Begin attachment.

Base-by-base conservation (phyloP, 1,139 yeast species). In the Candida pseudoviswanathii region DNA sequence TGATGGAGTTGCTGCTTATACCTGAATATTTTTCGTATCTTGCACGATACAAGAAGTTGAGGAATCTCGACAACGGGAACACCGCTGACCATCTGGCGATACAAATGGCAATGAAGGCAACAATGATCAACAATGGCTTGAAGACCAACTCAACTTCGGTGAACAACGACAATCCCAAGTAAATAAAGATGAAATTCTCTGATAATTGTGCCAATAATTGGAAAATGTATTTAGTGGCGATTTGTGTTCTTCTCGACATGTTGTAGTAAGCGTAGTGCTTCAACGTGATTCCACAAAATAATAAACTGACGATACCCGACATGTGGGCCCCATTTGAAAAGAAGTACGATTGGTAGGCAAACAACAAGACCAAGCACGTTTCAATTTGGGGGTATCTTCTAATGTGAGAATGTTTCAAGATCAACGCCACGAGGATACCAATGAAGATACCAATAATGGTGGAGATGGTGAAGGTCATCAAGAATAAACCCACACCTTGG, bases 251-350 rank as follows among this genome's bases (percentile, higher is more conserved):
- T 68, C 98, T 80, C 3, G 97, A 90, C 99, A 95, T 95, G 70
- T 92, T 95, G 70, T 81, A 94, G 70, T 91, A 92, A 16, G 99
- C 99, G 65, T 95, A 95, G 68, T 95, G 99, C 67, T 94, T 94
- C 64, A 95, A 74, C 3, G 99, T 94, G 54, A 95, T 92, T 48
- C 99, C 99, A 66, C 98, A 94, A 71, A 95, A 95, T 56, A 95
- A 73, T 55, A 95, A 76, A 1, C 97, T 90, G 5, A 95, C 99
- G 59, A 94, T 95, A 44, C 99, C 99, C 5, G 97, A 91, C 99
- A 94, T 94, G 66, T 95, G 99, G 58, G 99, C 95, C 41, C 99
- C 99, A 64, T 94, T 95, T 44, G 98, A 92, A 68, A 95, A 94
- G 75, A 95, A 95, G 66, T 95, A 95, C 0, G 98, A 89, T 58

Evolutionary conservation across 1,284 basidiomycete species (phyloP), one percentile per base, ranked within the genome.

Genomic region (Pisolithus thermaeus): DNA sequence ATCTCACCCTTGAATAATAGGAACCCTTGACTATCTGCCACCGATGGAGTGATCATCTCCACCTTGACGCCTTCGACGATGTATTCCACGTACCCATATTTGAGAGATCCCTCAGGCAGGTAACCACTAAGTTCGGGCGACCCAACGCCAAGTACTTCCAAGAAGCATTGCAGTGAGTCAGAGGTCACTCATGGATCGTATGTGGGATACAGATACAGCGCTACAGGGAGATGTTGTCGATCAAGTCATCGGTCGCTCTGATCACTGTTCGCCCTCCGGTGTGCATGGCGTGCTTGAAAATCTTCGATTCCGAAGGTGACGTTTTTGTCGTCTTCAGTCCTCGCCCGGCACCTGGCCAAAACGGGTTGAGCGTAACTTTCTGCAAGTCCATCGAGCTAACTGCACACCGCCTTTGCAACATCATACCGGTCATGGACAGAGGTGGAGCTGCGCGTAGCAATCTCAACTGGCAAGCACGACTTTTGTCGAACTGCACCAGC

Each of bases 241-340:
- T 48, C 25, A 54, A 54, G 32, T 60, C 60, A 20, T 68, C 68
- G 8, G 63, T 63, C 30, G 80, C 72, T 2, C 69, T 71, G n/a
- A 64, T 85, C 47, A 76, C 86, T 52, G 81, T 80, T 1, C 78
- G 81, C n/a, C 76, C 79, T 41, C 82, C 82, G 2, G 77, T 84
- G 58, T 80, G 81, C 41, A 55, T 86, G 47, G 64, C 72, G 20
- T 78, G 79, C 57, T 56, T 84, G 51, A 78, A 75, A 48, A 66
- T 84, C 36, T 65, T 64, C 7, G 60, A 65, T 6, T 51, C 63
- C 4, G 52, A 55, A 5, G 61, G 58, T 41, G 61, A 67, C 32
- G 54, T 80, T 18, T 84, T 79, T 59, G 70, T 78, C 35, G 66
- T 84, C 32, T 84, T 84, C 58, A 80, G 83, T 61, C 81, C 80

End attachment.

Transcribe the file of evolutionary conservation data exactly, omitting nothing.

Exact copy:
Base-by-base conservation (phyloP, 1,139 yeast species). In the Candida pseudoviswanathii region DNA sequence TGATGGAGTTGCTGCTTATACCTGAATATTTTTCGTATCTTGCACGATACAAGAAGTTGAGGAATCTCGACAACGGGAACACCGCTGACCATCTGGCGATACAAATGGCAATGAAGGCAACAATGATCAACAATGGCTTGAAGACCAACTCAACTTCGGTGAACAACGACAATCCCAAGTAAATAAAGATGAAATTCTCTGATAATTGTGCCAATAATTGGAAAATGTATTTAGTGGCGATTTGTGTTCTTCTCGACATGTTGTAGTAAGCGTAGTGCTTCAACGTGATTCCACAAAATAATAAACTGACGATACCCGACATGTGGGCCCCATTTGAAAAGAAGTACGATTGGTAGGCAAACAACAAGACCAAGCACGTTTCAATTTGGGGGTATCTTCTAATGTGAGAATGTTTCAAGATCAACGCCACGAGGATACCAATGAAGATACCAATAATGGTGGAGATGGTGAAGGTCATCAAGAATAAACCCACACCTTGG, bases 251-350 rank as follows among this genome's bases (percentile, higher is more conserved):
- T 68, C 98, T 80, C 3, G 97, A 90, C 99, A 95, T 95, G 70
- T 92, T 95, G 70, T 81, A 94, G 70, T 91, A 92, A 16, G 99
- C 99, G 65, T 95, A 95, G 68, T 95, G 99, C 67, T 94, T 94
- C 64, A 95, A 74, C 3, G 99, T 94, G 54, A 95, T 92, T 48
- C 99, C 99, A 66, C 98, A 94, A 71, A 95, A 95, T 56, A 95
- A 73, T 55, A 95, A 76, A 1, C 97, T 90, G 5, A 95, C 99
- G 59, A 94, T 95, A 44, C 99, C 99, C 5, G 97, A 91, C 99
- A 94, T 94, G 66, T 95, G 99, G 58, G 99, C 95, C 41, C 99
- C 99, A 64, T 94, T 95, T 44, G 98, A 92, A 68, A 95, A 94
- G 75, A 95, A 95, G 66, T 95, A 95, C 0, G 98, A 89, T 58

Evolutionary conservation across 1,284 basidiomycete species (phyloP), one percentile per base, ranked within the genome.

Genomic region (Pisolithus thermaeus): DNA sequence ATCTCACCCTTGAATAATAGGAACCCTTGACTATCTGCCACCGATGGAGTGATCATCTCCACCTTGACGCCTTCGACGATGTATTCCACGTACCCATATTTGAGAGATCCCTCAGGCAGGTAACCACTAAGTTCGGGCGACCCAACGCCAAGTACTTCCAAGAAGCATTGCAGTGAGTCAGAGGTCACTCATGGATCGTATGTGGGATACAGATACAGCGCTACAGGGAGATGTTGTCGATCAAGTCATCGGTCGCTCTGATCACTGTTCGCCCTCCGGTGTGCATGGCGTGCTTGAAAATCTTCGATTCCGAAGGTGACGTTTTTGTCGTCTTCAGTCCTCGCCCGGCACCTGGCCAAAACGGGTTGAGCGTAACTTTCTGCAAGTCCATCGAGCTAACTGCACACCGCCTTTGCAACATCATACCGGTCATGGACAGAGGTGGAGCTGCGCGTAGCAATCTCAACTGGCAAGCACGACTTTTGTCGAACTGCACCAGC

Each of bases 241-340:
- T 48, C 25, A 54, A 54, G 32, T 60, C 60, A 20, T 68, C 68
- G 8, G 63, T 63, C 30, G 80, C 72, T 2, C 69, T 71, G n/a
- A 64, T 85, C 47, A 76, C 86, T 52, G 81, T 80, T 1, C 78
- G 81, C n/a, C 76, C 79, T 41, C 82, C 82, G 2, G 77, T 84
- G 58, T 80, G 81, C 41, A 55, T 86, G 47, G 64, C 72, G 20
- T 78, G 79, C 57, T 56, T 84, G 51, A 78, A 75, A 48, A 66
- T 84, C 36, T 65, T 64, C 7, G 60, A 65, T 6, T 51, C 63
- C 4, G 52, A 55, A 5, G 61, G 58, T 41, G 61, A 67, C 32
- G 54, T 80, T 18, T 84, T 79, T 59, G 70, T 78, C 35, G 66
- T 84, C 32, T 84, T 84, C 58, A 80, G 83, T 61, C 81, C 80